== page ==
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NSLS ESH Highlight #14

Transport of Hazardous and Radioactive Materials To, From and Within BNL

Date: January 29, 1999
Editor: A. Ackerman, N. Gmür, M. O'Brien

  1. All chemicals as well as other hazardous or radioactive materials must be listed in detail on NSLS Experimental Safety Approval Forms. You will be informed if any chemicals require barcoding by the Chemical Management System (CMS) or if any special handling will be required.
  2. Packaging, labeling and transport of chemicals and hazardous materials to Brookhaven National Laboratory (BNL) must be done strictly according to Department of Transportation regulations. Contact your institution’s Safety Office for guidance. Shipping of chemicals and hazardous materials from BNL must be done through BNL’s Shipping Division and a Material Safety Data Sheet (MSDS) must accompany each item.
  3. If you have additional questions as to what constitutes a hazard OR if you know you are bringing material of significant hazard, contact Andrew Ackerman (516-344-5431; or Chris Weilandics (516-344-2593; well in advance of your arrival to determine agreed upon procedures while at the NSLS. Lack of approved procedures could result in postponement of your experiment.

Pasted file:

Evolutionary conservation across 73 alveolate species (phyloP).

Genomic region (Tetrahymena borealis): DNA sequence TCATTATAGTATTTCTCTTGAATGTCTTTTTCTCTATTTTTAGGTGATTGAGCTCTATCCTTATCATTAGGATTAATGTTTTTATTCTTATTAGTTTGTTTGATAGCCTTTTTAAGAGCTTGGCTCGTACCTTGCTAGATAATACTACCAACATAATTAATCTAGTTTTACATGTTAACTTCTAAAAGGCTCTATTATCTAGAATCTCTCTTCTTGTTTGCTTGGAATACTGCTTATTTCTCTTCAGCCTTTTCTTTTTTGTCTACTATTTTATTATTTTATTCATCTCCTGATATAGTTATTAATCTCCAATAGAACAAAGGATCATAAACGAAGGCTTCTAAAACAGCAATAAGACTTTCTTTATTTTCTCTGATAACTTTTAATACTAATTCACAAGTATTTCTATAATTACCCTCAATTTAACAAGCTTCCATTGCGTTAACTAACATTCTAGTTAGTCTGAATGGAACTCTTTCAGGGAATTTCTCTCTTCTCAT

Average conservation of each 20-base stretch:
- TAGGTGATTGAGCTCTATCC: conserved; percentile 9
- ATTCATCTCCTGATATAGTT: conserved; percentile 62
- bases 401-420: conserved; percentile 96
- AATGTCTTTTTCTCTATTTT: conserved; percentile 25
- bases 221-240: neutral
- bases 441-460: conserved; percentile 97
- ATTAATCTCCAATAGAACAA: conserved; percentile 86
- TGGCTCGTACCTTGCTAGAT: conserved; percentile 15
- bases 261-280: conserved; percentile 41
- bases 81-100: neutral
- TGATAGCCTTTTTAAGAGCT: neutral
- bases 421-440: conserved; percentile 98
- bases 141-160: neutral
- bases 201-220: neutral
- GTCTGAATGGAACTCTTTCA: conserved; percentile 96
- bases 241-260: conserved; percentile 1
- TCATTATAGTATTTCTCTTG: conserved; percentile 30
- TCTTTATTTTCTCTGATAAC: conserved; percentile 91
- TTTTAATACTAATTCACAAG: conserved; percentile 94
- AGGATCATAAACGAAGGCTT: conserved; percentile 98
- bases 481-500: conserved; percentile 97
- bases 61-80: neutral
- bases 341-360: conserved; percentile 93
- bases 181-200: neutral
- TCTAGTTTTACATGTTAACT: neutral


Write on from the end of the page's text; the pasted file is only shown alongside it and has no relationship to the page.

4. Transport of ANY radioactive material to, from and within BNL must be done through the BNL Isotopes & Special Materials Group. You are not allowed to transport these materials in your private vehicles or suitcases. Contact I&SM at least 2 weeks in advance of your arrival at BNL: 516-344-5233. Federal law 49CFR170-180 governs transport of hazardous materials to and from BNL.
  5. As a DOE-operated institution, BNL falls under the Price Anderson Amendment Act (PAAA). We must therefore follow the regulations set out in the Code of Federal Regulations 10CFR835, "Occupational Radiation Protection". Not following these regulations makes BNL or an individual liable for civil and/or criminal penalties.
  6. When legally transporting any scientific equipment or samples, you should always carry information on your institution’s letterhead stationary describing the equipment or samples and what hazards they may pose to other individuals, if any. Presenting such information up front at airport terminals, for example, will make your travels considerably smoother.